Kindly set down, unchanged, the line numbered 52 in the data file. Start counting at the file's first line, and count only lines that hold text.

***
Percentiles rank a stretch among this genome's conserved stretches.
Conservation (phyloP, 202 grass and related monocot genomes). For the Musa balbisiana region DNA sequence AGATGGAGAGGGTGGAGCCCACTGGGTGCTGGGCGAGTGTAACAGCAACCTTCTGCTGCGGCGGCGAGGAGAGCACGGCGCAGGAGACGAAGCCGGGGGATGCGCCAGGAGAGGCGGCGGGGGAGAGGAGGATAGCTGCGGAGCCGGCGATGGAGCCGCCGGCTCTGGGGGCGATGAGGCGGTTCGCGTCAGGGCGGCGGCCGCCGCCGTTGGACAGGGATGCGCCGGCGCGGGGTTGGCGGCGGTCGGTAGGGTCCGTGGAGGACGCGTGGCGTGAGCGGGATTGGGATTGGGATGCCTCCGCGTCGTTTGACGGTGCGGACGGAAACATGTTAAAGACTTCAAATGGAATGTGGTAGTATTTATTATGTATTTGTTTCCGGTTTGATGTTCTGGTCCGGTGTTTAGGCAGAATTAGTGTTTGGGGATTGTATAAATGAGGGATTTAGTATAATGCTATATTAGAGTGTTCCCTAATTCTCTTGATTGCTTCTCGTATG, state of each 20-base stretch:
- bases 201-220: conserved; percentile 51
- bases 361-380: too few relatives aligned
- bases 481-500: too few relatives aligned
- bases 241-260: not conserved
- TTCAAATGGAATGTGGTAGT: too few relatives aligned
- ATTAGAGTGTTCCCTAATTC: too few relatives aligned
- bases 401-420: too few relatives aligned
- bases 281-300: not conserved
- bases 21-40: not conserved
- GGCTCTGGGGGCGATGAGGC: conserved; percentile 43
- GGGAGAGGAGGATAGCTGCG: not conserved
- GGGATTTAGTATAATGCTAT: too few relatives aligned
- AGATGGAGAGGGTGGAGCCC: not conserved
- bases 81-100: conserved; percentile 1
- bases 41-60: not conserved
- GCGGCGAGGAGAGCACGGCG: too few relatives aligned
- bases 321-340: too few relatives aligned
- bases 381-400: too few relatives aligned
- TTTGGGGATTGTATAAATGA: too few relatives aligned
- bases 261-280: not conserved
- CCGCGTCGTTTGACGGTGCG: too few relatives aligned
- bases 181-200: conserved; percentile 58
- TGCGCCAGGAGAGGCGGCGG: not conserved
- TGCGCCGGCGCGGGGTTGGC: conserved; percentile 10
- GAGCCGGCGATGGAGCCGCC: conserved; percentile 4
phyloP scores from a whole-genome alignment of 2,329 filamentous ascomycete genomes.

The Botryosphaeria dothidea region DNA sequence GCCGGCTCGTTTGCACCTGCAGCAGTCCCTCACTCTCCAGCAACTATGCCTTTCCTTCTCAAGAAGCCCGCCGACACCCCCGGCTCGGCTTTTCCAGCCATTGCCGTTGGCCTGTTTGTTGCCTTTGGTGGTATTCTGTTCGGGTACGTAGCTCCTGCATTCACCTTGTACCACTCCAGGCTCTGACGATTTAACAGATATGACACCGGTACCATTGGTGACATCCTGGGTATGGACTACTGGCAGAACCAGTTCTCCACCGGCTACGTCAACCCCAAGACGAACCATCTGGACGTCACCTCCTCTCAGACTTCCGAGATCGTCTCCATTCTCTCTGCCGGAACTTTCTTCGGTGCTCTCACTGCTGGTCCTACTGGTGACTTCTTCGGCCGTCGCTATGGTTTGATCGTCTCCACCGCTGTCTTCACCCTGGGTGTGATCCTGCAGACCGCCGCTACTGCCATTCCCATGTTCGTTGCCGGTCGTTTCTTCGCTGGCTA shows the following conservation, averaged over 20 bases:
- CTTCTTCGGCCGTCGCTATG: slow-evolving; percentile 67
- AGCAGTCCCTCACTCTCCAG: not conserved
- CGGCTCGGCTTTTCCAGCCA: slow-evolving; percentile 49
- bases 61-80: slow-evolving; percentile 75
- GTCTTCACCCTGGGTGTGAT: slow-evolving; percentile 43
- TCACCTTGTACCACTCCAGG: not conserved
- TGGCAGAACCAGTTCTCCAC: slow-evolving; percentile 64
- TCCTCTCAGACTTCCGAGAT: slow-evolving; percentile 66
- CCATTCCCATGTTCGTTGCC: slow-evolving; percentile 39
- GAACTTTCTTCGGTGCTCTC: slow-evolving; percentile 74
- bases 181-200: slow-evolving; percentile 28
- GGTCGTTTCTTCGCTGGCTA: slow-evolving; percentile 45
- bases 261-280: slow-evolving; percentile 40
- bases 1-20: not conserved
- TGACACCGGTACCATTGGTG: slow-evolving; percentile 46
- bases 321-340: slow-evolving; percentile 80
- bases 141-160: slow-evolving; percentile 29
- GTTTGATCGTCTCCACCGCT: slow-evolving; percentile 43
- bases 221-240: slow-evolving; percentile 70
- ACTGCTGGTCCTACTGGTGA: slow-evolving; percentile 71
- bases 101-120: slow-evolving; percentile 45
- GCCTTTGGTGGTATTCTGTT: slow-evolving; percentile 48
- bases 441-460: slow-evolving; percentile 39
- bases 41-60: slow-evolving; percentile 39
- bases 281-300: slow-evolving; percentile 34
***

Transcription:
- bases 441-460: slow-evolving; percentile 39